The story is very much the same as LET THE RIGHT ONE IN, with some scenes actually quoting dialogue word for word from the original. The small changes are interesting though, even though I’m not sure if it makes the film any better or worse than its predecessor. The ambiguity of Eli’s, or Abby’s in this case, gender identity is made more clear in this remake, as well as her relationship with the old man she lives with. Abby and Owen’s relationship is a bit more judgmental here, especially when he realizes he’s friends with a vampire. It’s not that bad, since it’s realistic that a child would be frightened by something he doesn’t understand. The sunlight death is done much differently in this version. And the vengeance angle is replaced with a standard police investigation that doesn’t end well for the detective. The film also takes place in 80s America instead of 80s Stockholm, helped by the use of popular 80s music, classic arcades, and television footage of then-President Ronald Reagan questioning good and evil. The Reagan stuff doesn’t really add anything besides Owen questioning if there is really evil in the world, which doesn’t go anywhere since the film ends the same way as the original. I think people who haven’t seen the original would enjoy the story regardless, but the original’s subtlety wins out for me.

Matt Reeves, who previously directed 2008’s CLOVERFIELD and will helm 2021’s THE BATMAN, does a commendable job understand what made LET THE RIGHT ONE IN work and capturing its tone and atmosphere almost perfectly. Reeves, however, doesn’t direct the film shot-by-shot like Gus Van Sant did with PSYCHO in 1998. He adds his own touches to the familiar scenes, using different perspectives or camera angles to present the story for a different audience. It’s still a slow moving affair and Reeves lets scenes play out without having to rush things or “Hollywood” them out for the mainstream. It feels just as bleak and cold in LET ME IN than it does in the original, and I gotta respect Reeves for respecting the original so much. My only gripe would be the CGI during Abby’s feeding scenes, which look like a cartoon that doesn’t fit in at all with the scene they’re a part of. But other than that, great visuals.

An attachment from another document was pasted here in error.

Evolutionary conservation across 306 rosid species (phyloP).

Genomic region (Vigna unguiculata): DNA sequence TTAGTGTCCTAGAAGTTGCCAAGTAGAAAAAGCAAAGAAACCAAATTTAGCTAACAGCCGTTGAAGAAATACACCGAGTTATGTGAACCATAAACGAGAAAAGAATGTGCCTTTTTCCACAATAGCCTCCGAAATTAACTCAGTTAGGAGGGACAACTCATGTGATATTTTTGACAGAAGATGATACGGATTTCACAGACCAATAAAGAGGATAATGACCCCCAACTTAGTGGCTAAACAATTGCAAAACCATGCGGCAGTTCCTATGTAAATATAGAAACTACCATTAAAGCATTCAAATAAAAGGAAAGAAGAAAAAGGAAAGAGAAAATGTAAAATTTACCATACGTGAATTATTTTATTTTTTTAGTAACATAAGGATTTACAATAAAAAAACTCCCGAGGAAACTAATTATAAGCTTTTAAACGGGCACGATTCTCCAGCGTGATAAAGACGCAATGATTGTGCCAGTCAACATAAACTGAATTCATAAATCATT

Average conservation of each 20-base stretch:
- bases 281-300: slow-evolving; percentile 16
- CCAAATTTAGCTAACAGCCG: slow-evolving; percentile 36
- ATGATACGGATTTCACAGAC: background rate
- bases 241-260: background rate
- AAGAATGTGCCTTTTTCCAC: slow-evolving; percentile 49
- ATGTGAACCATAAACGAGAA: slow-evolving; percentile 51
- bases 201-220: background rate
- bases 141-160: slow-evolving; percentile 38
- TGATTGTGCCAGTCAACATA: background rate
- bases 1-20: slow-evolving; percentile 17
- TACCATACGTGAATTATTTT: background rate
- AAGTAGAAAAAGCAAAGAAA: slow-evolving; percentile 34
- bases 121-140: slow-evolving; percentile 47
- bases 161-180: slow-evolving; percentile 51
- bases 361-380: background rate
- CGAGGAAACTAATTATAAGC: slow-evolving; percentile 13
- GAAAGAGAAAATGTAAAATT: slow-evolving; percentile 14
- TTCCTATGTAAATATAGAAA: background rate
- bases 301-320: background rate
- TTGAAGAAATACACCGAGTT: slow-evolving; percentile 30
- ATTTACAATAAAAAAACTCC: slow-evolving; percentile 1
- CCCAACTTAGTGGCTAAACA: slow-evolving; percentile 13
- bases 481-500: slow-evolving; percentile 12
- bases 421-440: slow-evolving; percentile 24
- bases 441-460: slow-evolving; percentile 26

The acting is also pretty solid. Chloe Grace Moretz is a very good actor and does well as Abby, playing the role with sadness and loneliness unlike Lina Leandersson’s haunting portrayal. I do think Leandersson plays the role better, as she’s able to convey more through facial expressions and body language than Moretz does in the role. However, I feel that Kare Hedebrant is overshadowed by Kodi Smit-McPhee, who plays the role of Owen wonderfully and sympathetically. Smit-McPhee understands the role so well, you honestly believe he’s been through this in real life, conveying anger, loneliness, confusion, and fear so perfectly. He also shares nice chemistry with Moretz, even though I feel the original actors had more of a connection personally. But Smit-McPhee is the star of this film because he makes us care for him a great deal. Supporting actors Richard Jenkins and Elias Koteas are also very solid in their roles, adding a lot of nuance and tension to the film’s main story. Really solid cast here who took the material super seriously.

While TWILIGHT tried to take down vampire storytelling one sparkle at a time, LET THE RIGHT ONE IN proved within the same year that vampire films can still be well told tales and must see movies. Bleakly atmospheric with solid child characters and a slow pace that lets the story simmer to a romantic ending, LET THE RIGHT ONE IN proves that serious vampire stories can still resonate in a modern society. In fact, LET THE RIGHT ONE IN is one of the best horror films of the last twenty years in my opinion. But if you don’t like foreign films or subtitles for any reason, the 2010 American remake LET ME IN is still a very well made film that respects the original while adding a few small twists to cater to an American audience. Same bleak atmosphere, solid acting especially by the child actors and still the same simmer that makes LET ME IN a remake worth checking out whether you’ve seen the original or not. Both solid interpretations of the same novel, but my vote goes to the original. But LET ME IN proves that not all horror remakes suck - pun intended.

4 Howls Outta 4

3.5 Howls Outta 4